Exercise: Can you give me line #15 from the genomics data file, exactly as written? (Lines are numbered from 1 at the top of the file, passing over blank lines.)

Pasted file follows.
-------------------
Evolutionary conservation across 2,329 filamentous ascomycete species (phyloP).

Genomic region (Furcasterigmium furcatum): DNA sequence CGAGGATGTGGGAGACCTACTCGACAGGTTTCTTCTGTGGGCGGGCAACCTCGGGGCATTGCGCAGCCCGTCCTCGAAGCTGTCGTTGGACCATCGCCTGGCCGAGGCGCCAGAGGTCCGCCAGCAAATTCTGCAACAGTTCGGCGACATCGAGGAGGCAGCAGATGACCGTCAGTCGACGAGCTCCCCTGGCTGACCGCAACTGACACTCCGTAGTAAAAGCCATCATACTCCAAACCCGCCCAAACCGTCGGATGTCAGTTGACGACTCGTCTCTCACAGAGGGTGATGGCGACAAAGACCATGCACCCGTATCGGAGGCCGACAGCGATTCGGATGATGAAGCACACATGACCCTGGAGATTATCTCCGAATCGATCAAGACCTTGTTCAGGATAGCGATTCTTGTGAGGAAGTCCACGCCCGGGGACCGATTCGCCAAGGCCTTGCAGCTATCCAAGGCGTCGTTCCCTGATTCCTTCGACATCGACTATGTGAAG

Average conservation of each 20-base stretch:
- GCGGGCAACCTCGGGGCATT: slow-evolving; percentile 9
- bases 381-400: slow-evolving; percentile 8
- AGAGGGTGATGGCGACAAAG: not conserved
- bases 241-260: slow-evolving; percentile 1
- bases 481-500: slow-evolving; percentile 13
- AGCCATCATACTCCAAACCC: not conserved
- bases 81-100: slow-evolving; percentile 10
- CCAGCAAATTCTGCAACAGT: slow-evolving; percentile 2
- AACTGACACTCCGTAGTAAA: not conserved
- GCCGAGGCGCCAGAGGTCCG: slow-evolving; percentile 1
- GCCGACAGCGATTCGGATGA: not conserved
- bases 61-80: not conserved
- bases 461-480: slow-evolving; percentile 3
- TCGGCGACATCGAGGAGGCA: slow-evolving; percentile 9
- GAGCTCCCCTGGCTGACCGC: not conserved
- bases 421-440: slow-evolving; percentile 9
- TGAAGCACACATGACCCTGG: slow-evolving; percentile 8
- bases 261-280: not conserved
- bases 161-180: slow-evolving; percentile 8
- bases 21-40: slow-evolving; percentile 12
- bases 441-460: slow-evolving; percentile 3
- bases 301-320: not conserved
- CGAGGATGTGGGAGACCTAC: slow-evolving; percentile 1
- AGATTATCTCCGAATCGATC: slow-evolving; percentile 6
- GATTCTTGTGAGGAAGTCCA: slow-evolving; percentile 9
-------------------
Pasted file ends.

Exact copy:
- bases 61-80: not conserved